7 Calorie-Cutting Tips for Those Who Love to Eat

I love food. I love to eat. So granted, I have learned to cut calories and eat healthier wherever I can to avoid the excess pounds. I often get asked, “how do you not weigh 500lbs?” Here are some tips I practice that have kept the pounds off, despite my love for food: 
1. Don’t drink your calories. Drinks contain a very surprising amount of calories and sugar, especially fruit juices and sodas. Most manufactured fruit juices lack all the fiber that real fruit contains, but has all the sugar. So it doesn’t fill you up and it loads you up with sugar all under the pretense that it is “healthy.” Eat your fruit; don’t drink it. Soda is even worse, as it does not contain any nutrients at all. Water, water, water is your best friend! According to the Mayo Clinic, about 60% of the adult body is composed of water. You are what you drink! Herbal teas and coffee can also be beneficial, ideally with little/no sugar and/or cream.

2. Replace unhealthy fats/spreads/dressings with smarter choices. Avoid “butter-like” substances (margarine, vegetable spreads) or high calorie condiments (like mayonnaise or creamy salad dressings) and replace them for healthier spreads and toppings. I like to use guacamole or hummus as a spread instead of “mayo” for added protein and nutrition on sandwiches/ burgers or even as a the “dressing” in my salads. I’ve replaced processed vegetable oils with healthier oils, such as those derived from plant sources (and that occur naturally in nuts, seeds, olives and avocados). If you are going to use butter, it’s best to use real butter from grass-fed cows or Ghee butter, and use in moderation.

3. Watch your added sugars. According to the Mayo Clinic, “The 2015-2020 Dietary Guidelines for Americans recommend that added sugars make up no more than 10 percent of your daily calories.” I was shocked the other day when I happened to discover that one 20 oz bottle of Fanta grape soda has 81g of sugar and 300 calories! Sugar is slipped into almost everything we eat, and it adds up at the end of the day. I have seen it added to pasta sauce, canned beans, salad dressings and more. I challenge you to look for added sugars in every food product you buy, and you’d be surprised how much sugar you are actually eating per day. Not to mention candy, cookies, cakes and donuts–you might as well inject the sugar right into your veins!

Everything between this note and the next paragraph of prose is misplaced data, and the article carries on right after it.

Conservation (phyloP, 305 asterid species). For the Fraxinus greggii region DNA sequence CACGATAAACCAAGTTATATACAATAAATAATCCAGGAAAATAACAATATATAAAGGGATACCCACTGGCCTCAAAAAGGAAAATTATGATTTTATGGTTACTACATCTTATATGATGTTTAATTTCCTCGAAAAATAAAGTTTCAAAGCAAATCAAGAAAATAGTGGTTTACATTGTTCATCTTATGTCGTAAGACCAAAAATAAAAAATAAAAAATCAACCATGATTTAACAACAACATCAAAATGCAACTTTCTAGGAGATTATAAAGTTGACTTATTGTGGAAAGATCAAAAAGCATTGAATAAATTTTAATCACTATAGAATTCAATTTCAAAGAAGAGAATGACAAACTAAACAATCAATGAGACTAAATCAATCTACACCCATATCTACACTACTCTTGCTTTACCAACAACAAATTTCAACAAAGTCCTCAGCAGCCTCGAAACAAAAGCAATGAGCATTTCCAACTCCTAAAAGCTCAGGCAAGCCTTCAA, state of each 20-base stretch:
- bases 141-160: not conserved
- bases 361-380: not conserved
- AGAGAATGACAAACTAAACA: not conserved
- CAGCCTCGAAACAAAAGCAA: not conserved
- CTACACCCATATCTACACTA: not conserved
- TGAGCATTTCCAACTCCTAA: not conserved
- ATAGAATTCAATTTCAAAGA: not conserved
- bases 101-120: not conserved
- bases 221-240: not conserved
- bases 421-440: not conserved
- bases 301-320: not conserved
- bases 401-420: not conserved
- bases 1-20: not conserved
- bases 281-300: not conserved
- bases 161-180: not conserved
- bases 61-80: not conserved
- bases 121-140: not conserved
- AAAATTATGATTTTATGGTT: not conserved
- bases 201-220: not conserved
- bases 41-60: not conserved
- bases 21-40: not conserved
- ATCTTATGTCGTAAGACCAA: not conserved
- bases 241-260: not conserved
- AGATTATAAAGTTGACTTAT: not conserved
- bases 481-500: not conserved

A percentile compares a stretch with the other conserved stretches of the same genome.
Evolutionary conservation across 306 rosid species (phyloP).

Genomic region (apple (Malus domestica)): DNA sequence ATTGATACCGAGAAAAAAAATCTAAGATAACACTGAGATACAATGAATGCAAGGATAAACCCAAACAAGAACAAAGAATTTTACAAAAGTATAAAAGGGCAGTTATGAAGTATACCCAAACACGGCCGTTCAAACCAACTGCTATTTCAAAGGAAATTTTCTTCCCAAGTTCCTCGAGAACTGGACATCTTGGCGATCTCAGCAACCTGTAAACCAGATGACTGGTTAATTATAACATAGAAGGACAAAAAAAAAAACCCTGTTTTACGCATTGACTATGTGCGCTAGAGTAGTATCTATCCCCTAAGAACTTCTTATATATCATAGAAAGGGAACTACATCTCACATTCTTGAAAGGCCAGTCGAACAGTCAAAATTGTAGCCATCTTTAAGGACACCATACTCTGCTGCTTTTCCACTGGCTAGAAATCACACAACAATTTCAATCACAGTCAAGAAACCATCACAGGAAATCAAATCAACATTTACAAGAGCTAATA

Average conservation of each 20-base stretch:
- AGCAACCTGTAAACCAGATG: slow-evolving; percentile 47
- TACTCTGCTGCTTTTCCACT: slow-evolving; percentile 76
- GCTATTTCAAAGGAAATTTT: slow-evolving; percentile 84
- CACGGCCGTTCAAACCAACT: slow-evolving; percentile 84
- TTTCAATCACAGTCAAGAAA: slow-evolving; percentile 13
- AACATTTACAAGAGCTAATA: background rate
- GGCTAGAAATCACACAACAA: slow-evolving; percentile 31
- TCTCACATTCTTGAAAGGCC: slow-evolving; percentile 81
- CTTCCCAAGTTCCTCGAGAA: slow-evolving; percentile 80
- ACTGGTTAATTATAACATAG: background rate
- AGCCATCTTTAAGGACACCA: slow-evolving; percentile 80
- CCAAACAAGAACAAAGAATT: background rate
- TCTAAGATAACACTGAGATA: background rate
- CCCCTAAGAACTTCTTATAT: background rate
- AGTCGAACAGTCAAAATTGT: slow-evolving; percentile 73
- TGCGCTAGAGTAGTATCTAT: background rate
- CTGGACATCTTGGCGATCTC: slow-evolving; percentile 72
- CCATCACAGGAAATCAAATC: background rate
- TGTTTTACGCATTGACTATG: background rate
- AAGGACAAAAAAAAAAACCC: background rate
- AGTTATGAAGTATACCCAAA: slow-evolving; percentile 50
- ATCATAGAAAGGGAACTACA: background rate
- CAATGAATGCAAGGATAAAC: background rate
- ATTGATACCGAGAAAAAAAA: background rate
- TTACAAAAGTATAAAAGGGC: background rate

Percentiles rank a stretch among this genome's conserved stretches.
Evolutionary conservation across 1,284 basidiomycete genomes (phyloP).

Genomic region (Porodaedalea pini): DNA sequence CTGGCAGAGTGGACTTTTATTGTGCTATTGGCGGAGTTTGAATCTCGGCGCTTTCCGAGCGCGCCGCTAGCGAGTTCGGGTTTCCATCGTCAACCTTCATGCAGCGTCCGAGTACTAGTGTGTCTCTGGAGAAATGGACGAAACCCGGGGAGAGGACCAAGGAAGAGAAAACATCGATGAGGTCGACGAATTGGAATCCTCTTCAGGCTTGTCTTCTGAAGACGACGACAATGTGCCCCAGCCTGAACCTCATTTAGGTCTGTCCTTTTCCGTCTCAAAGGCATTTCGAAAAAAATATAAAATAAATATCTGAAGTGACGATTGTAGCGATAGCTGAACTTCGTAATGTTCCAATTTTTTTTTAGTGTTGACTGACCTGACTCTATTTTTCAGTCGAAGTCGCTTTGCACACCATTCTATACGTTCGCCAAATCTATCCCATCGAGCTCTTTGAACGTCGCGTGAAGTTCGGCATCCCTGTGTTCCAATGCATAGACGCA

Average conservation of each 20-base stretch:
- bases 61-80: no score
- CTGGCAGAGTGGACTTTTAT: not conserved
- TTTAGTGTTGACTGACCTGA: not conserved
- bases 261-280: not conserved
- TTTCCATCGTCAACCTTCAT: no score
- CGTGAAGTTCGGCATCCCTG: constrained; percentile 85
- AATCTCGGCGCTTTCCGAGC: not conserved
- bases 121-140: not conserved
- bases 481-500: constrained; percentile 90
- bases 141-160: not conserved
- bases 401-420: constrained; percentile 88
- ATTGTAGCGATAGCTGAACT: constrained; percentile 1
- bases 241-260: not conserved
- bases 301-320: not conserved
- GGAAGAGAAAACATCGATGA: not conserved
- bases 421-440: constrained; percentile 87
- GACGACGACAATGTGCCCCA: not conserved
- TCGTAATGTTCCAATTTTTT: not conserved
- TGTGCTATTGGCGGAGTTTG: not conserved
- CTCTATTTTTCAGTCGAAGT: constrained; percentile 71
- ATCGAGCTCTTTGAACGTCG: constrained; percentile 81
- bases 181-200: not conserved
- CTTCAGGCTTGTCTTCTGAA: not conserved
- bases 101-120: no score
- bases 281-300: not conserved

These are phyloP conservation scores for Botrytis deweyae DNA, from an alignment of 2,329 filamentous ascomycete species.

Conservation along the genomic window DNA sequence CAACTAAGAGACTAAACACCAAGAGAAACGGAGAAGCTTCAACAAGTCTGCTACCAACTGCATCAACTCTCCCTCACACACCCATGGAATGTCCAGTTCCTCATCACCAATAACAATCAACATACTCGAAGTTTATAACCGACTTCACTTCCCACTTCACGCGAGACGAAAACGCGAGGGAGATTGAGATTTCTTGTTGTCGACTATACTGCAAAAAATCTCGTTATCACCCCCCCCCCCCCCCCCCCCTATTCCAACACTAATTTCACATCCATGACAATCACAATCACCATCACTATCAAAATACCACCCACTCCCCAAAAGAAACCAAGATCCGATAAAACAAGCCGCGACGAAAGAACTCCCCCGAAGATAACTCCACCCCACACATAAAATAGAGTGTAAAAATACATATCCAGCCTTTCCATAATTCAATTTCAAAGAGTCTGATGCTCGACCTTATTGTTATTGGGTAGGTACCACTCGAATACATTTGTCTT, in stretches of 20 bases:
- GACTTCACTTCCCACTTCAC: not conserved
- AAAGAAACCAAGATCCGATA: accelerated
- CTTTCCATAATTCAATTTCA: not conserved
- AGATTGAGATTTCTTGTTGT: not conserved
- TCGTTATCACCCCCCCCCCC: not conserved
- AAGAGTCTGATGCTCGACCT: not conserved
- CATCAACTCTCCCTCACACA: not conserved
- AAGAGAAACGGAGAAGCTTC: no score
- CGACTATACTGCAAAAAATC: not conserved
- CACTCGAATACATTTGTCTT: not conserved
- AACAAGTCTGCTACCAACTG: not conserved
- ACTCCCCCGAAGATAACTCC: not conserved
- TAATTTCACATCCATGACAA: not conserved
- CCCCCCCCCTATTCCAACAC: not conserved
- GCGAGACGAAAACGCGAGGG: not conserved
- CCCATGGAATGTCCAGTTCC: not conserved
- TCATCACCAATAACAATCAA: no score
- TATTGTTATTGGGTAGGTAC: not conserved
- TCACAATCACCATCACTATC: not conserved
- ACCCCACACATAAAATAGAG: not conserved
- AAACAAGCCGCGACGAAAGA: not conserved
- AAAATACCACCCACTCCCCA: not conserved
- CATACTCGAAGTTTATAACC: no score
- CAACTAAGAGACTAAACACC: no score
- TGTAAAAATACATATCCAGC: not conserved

4. Replace white, refined grains with whole grains. I made a switch from white rice to brown rice, white bread/flour tortillas to whole wheat, regular pasta with whole wheat or lentil pasta. The switch may take some getting used to, but I can honestly say I don’t even miss the refined foods anymore. I stay fuller longer, and I learned to appreciate the taste. 

5. Don’t waste your calories on something you don’t like or for the sake of finishing your food. Oftentimes I will be offered a treat at work or a party that I don’t like. I kindly take a taste (as to not offend the baker) and then I throw the rest away later. Some things are not worth the calories; save them for a treat you will truly enjoy and be satisfied with. Also, at dinner time I have learned to listen to my body and stop eating when I’m full. We have been trained from infancy to finish the food in front of us. Make an intentional decision to eat what only you need, not what it would take to finish the plate or package of food.

6. Get Full on The Good Stuff First! Start with your veggies and/or leafy greens! Find the healthiest foods on your plate and concentrate on filling yourself up with them first. It’s helpful to remember that at least half of your plate should be veggies. Eat the proteins next and then whatever is left over (usually the starch or carbs). By then, you might find you won’t need to finish the rest!

7. Count chemicals, not calories. Last but not least, although it’s important to watch our overall calorie intake each day, it’s easier to reduce calories when you focus on eating nutritious foods over “food-like substances” that are full of chemicals, fillers, added sugars and preservatives. The less processed, the better! Processed foods tend to leave you wanting… Aim for foods with 5 ingredients or less–these foods tend to be healthier, higher in nutrition and fiber, and more satisfying. Optimally you should aim to eat clean– whole foods untouched by man.

 Some of these tips might take some getting used to, but healthier choices will always contain less calories and be more filling. So go ahead and love food– just do it with the right kinds!



Fruit Juice is Just as Unhealthy as a Sugary Drink – By Kris Gunnars, BSc


The 5 Best Healthy Fats for Your Body – By Dr. Josh Axe


Added sugars: Don’t get sabotaged by sweeteners – By Mayo Clinic Staff


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